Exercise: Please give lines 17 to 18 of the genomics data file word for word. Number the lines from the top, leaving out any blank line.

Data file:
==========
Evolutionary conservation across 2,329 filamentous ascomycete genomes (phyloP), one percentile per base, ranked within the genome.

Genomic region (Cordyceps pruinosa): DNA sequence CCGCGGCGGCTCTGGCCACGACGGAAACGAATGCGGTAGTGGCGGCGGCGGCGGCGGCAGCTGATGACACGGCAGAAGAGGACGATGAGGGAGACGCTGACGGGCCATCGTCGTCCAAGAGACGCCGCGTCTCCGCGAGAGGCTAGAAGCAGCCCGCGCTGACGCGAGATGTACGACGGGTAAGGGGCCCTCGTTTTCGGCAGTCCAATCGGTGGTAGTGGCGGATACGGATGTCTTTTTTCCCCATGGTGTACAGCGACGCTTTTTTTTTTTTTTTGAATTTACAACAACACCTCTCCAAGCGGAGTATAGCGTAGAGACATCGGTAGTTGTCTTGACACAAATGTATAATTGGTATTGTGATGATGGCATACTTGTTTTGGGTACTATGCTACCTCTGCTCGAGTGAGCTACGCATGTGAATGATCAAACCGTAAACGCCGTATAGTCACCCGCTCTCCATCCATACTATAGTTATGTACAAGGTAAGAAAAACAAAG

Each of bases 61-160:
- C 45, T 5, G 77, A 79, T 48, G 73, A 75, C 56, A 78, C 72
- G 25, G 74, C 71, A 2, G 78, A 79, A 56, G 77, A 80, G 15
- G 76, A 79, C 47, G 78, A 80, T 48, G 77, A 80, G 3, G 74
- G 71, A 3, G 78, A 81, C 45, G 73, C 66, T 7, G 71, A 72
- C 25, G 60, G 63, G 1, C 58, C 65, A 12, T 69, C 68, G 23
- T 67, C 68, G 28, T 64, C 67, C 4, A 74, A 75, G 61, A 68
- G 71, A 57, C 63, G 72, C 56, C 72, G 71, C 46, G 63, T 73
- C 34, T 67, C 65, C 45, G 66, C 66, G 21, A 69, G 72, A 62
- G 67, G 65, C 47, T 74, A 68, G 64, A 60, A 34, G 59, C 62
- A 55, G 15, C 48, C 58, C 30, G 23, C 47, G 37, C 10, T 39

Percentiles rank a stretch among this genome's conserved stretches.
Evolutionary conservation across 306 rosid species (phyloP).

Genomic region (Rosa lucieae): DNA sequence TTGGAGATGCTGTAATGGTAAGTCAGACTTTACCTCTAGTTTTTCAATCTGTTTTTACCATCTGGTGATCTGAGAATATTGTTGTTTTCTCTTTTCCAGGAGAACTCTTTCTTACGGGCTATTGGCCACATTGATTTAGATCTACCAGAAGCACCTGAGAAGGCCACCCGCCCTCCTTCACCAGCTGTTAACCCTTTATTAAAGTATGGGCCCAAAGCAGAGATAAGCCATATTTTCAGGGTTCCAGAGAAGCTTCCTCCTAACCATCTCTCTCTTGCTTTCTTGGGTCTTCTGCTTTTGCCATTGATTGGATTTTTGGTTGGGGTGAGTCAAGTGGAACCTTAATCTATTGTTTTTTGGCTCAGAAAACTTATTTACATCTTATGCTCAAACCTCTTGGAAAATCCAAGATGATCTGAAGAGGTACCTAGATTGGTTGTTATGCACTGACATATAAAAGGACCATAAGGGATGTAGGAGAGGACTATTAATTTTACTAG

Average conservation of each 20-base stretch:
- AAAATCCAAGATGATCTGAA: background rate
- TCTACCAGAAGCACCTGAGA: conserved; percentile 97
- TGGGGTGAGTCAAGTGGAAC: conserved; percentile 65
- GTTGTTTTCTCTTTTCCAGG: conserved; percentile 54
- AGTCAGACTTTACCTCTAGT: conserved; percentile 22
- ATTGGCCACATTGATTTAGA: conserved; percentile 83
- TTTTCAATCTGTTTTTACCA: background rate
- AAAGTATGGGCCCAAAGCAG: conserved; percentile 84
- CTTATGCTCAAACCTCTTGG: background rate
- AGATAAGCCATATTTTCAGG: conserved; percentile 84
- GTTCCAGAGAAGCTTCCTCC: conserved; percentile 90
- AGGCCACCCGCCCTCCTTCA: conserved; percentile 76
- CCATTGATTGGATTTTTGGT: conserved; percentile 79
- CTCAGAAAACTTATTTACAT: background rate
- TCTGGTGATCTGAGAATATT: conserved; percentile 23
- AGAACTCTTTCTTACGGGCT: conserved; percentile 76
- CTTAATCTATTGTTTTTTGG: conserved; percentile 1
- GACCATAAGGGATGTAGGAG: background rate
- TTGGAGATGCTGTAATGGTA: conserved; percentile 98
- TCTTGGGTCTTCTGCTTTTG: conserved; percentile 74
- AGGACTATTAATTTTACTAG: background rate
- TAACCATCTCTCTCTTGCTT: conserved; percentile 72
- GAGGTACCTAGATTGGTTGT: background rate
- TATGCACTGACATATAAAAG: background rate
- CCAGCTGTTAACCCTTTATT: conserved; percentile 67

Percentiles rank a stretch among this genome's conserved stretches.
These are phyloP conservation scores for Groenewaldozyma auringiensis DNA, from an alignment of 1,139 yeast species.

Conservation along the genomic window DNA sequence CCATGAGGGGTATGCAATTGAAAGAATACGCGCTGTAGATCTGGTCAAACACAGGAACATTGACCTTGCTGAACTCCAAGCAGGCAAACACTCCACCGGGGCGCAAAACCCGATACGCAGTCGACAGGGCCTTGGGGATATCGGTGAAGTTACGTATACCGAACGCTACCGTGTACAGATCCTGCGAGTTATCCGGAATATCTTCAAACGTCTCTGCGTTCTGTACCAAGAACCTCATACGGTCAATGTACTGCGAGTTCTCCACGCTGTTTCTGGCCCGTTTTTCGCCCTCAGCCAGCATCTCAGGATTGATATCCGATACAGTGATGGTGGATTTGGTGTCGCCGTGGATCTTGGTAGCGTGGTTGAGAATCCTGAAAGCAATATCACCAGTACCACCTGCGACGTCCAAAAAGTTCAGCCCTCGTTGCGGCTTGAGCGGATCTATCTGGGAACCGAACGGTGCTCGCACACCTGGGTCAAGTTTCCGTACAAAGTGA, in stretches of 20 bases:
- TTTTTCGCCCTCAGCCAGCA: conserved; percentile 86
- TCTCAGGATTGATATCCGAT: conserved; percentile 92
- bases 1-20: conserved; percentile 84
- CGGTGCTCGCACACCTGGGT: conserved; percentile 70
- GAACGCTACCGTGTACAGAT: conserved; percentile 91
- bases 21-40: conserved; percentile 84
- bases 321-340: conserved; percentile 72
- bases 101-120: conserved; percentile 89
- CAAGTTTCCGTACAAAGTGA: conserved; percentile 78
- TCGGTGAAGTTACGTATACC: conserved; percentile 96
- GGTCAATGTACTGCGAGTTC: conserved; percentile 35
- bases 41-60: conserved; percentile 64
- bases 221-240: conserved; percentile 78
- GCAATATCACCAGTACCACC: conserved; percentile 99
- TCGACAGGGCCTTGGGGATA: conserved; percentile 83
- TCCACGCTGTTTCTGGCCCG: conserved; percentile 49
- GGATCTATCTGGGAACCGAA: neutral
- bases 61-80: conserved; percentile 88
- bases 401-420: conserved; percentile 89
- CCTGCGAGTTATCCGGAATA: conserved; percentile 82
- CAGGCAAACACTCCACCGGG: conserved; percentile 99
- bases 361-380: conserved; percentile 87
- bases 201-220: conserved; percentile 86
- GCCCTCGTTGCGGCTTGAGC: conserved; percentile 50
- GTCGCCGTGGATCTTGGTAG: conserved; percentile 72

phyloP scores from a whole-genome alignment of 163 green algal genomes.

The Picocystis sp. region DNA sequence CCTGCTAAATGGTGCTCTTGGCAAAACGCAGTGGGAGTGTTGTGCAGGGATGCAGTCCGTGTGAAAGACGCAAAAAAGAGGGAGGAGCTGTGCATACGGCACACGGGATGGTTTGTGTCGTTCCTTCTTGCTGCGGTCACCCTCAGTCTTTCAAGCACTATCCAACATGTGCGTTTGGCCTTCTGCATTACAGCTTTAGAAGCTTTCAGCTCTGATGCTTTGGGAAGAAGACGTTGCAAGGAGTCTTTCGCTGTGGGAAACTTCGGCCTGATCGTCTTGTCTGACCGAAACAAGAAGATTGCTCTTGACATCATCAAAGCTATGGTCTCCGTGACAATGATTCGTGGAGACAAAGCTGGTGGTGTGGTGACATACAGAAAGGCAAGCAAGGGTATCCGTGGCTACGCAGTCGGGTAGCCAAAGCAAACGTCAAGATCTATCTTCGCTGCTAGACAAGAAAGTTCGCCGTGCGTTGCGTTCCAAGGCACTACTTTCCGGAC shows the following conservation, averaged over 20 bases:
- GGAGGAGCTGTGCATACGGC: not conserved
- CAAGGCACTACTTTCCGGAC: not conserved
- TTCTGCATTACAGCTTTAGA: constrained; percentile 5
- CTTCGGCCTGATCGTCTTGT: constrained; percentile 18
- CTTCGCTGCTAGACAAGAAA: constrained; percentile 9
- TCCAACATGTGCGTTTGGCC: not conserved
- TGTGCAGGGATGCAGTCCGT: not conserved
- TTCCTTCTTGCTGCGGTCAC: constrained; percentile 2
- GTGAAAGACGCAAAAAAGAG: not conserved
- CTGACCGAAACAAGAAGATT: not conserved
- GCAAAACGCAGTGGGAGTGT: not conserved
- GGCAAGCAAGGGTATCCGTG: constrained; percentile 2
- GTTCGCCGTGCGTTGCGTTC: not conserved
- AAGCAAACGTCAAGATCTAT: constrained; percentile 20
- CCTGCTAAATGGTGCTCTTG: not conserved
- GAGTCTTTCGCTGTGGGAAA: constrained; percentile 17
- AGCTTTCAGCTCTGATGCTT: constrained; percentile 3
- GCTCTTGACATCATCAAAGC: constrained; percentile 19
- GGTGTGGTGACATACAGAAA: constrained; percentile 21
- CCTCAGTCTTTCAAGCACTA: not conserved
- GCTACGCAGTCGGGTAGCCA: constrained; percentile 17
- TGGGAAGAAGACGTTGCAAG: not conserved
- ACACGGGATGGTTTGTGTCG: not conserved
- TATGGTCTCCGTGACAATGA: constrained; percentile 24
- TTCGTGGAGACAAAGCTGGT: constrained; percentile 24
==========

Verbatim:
Average conservation of each 20-base stretch:
- AAAATCCAAGATGATCTGAA: background rate